SQL> variable b1 varchar2(30);
SQL> exec :b1:='KING';

PL/SQL procedure successfully completed.

SQL> select /*+ VIVEK */ * from emp where ename=:b1;

     EMPNO ENAME      JOB              MGR HIREDATE         SAL       COMM     DEPTNO
---------- ---------- --------- ---------- --------- ---------- ---------- ----------
      7839 KING       PRESIDENT            17-NOV-81       5000                    10

SQL> variable b1 varchar2(40);
SQL> exec :b1:='KING';

PL/SQL procedure successfully completed.

SQL> select /*+ VIVEK */ * from emp where ename=:b1;

     EMPNO ENAME      JOB              MGR HIREDATE         SAL       COMM     DEPTNO
---------- ---------- --------- ---------- --------- ---------- ---------- ----------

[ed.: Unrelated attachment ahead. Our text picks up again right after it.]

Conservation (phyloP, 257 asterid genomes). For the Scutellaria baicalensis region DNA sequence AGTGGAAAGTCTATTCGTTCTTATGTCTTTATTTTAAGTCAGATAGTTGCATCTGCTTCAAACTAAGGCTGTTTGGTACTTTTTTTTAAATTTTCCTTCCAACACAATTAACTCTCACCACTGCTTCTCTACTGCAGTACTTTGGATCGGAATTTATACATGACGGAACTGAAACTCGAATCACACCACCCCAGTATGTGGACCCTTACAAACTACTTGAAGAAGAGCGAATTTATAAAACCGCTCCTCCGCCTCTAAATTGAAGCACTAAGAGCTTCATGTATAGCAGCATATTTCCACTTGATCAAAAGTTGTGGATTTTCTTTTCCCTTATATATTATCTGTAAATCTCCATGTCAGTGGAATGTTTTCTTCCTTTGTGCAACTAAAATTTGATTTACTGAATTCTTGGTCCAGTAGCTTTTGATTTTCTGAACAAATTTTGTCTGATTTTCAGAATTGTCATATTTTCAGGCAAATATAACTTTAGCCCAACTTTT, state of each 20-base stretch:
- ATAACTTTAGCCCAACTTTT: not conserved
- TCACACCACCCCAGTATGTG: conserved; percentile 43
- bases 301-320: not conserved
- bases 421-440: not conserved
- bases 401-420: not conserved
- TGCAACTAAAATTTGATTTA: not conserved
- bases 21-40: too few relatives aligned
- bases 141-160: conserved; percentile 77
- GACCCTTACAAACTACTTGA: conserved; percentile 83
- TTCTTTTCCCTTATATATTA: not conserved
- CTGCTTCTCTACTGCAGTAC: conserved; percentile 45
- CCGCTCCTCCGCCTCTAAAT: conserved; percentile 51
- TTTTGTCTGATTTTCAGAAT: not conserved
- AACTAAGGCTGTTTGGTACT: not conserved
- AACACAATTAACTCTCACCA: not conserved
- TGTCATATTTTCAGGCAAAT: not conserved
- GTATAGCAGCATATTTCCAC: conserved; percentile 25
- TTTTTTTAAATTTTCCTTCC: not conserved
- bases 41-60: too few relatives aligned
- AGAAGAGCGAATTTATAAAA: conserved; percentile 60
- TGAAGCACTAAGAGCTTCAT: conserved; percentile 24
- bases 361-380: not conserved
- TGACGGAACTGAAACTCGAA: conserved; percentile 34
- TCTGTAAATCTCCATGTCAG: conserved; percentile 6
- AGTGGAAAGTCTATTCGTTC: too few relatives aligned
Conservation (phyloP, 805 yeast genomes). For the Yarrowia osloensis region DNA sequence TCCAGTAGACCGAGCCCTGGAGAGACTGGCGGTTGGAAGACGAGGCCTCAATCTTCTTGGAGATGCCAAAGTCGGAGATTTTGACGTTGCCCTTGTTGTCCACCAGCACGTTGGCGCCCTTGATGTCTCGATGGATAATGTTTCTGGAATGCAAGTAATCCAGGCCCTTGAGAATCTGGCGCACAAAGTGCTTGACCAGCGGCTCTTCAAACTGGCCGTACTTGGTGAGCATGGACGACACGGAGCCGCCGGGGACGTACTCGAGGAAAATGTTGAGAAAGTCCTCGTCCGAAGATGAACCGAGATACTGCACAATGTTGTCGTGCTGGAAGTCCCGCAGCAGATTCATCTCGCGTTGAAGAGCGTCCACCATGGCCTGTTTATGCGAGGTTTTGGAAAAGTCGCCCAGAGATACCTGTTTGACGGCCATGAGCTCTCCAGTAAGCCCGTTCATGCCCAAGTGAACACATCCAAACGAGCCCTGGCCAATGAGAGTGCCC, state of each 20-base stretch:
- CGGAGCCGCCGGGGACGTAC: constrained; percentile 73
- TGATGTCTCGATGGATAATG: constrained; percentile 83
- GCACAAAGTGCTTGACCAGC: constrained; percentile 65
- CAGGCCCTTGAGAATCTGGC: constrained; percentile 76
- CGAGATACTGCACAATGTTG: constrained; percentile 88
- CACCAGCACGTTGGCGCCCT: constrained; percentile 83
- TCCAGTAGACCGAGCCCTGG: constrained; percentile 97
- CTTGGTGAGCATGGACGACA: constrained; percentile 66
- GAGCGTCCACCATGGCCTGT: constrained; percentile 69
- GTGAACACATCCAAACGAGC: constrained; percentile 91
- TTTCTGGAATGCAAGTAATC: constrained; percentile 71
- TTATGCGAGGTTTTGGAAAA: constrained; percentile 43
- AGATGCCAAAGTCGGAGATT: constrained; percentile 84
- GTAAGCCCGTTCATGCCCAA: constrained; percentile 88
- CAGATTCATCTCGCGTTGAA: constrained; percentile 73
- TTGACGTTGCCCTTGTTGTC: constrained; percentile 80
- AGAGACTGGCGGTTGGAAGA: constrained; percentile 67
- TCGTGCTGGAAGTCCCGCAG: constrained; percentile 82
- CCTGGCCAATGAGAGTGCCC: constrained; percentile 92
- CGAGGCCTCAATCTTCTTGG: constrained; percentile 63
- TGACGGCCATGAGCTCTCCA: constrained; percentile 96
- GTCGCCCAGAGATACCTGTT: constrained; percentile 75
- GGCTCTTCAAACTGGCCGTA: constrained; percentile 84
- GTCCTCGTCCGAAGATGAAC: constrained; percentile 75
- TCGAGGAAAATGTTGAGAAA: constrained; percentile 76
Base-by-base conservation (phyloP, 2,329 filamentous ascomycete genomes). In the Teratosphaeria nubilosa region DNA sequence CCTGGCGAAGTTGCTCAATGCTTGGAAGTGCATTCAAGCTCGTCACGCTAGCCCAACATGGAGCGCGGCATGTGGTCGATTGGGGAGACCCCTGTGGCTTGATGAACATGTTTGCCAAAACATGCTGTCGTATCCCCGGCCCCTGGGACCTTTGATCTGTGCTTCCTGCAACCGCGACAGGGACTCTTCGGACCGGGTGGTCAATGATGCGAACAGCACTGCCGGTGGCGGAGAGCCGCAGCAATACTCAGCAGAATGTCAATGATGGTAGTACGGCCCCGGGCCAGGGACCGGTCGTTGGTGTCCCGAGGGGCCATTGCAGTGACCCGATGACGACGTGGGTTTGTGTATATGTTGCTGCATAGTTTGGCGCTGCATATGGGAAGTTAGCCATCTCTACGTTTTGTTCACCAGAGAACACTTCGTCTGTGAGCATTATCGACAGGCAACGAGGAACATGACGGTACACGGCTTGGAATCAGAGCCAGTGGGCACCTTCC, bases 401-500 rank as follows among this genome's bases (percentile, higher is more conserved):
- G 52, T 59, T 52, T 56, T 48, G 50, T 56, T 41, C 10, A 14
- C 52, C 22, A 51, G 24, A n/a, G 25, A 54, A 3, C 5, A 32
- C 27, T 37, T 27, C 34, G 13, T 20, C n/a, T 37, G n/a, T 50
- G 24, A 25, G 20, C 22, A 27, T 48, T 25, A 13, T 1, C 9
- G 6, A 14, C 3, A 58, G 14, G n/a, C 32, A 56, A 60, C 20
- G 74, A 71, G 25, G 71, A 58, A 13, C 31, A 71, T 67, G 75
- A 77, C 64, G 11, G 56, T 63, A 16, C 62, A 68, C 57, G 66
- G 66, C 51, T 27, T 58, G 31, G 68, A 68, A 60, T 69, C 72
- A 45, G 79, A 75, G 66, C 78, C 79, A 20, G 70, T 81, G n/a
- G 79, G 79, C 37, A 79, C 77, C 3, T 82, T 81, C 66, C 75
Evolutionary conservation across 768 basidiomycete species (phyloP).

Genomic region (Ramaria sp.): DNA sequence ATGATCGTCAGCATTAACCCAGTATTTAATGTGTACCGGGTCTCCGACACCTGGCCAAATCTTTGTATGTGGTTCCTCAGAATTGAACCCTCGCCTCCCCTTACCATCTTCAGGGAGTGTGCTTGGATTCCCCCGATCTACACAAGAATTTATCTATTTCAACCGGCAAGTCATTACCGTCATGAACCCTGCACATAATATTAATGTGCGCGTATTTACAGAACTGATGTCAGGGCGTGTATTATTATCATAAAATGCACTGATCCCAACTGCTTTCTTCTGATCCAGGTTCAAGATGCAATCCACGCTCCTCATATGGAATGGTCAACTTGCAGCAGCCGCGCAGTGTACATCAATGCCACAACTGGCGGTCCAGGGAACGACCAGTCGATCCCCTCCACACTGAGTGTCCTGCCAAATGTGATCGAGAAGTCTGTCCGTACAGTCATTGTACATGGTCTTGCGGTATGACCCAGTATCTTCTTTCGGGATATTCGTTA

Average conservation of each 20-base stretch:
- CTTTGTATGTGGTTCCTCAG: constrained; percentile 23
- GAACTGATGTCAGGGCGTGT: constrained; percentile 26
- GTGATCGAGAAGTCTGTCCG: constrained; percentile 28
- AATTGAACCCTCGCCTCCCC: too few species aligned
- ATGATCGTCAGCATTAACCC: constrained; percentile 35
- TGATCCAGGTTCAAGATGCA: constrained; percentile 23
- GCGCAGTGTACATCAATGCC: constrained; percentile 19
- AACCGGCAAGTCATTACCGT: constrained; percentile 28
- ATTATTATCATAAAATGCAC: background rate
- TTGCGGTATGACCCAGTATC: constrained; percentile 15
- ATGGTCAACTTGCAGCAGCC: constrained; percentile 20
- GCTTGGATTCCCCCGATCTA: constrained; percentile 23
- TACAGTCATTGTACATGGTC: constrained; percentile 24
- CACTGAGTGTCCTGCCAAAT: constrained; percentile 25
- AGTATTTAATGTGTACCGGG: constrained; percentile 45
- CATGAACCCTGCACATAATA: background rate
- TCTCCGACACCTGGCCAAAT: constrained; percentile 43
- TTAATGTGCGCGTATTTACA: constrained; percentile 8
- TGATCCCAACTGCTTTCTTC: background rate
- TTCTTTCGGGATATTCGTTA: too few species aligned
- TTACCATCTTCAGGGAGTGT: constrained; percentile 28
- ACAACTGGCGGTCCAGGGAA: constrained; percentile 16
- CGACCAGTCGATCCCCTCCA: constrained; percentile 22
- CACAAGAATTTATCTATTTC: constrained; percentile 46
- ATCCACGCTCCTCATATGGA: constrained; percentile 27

7839 KING       PRESIDENT            17-NOV-81       5000                    10

SQL> variable b1 varchar2(80);
SQL> exec :b1:='KING';

PL/SQL procedure successfully completed.

SQL> select /*+ VIVEK */ * from emp where ename=:b1;

     EMPNO ENAME      JOB              MGR HIREDATE         SAL       COMM     DEPTNO
---------- ---------- --------- ---------- --------- ---------- ---------- ----------
      7839 KING       PRESIDENT            17-NOV-81       5000                    10

SQL> variable b1 varchar2(140);
SQL> exec :b1:='KING';

PL/SQL procedure successfully completed.

SQL> select /*+ VIVEK */ * from emp where ename=:b1;

     EMPNO ENAME      JOB              MGR HIREDATE         SAL       COMM     DEPTNO
---------- ---------- --------- ---------- --------- ---------- ---------- ----------
      7839 KING       PRESIDENT            17-NOV-81       5000                    10

SQL> variable b1 varchar2(2040);
SQL> exec :b1:='KING';

PL/SQL procedure successfully completed.

SQL> select /*+ VIVEK */ * from emp where ename=:b1;